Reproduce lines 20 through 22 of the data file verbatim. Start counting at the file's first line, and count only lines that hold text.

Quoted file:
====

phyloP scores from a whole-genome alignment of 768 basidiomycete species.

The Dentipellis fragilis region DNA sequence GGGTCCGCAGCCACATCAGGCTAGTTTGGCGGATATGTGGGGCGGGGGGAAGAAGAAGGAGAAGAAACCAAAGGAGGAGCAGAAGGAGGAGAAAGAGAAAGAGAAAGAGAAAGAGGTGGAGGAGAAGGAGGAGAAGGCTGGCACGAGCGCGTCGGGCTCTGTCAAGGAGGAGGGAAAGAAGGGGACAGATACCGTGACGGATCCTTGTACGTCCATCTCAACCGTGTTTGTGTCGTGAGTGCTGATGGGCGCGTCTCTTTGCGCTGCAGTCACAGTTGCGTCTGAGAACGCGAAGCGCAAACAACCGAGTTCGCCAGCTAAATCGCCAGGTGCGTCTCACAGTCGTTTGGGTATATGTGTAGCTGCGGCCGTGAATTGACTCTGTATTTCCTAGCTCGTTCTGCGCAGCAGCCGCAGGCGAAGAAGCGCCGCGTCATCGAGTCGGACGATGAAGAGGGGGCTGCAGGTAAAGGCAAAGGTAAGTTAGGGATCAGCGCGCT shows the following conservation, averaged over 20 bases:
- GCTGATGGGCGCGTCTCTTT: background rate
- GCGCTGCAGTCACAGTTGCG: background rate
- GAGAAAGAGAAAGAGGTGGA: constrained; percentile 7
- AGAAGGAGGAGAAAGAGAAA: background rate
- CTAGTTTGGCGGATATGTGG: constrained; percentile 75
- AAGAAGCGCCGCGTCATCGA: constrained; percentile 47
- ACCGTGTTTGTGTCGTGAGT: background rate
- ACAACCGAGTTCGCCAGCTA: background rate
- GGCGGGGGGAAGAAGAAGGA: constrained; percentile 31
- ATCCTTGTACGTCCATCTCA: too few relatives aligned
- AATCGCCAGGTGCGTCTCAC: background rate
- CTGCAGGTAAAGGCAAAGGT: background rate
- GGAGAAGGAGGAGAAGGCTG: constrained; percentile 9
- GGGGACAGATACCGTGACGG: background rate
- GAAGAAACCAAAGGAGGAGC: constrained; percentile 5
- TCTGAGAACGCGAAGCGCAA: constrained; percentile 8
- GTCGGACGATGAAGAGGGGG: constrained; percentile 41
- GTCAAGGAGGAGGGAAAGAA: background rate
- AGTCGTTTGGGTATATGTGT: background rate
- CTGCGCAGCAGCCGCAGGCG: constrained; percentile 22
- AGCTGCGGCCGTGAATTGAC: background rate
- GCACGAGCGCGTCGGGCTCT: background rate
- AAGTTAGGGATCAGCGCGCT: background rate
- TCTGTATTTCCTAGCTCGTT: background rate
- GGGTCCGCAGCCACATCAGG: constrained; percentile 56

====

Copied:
- GTCAAGGAGGAGGGAAAGAA: background rate
- AGTCGTTTGGGTATATGTGT: background rate
- CTGCGCAGCAGCCGCAGGCG: constrained; percentile 22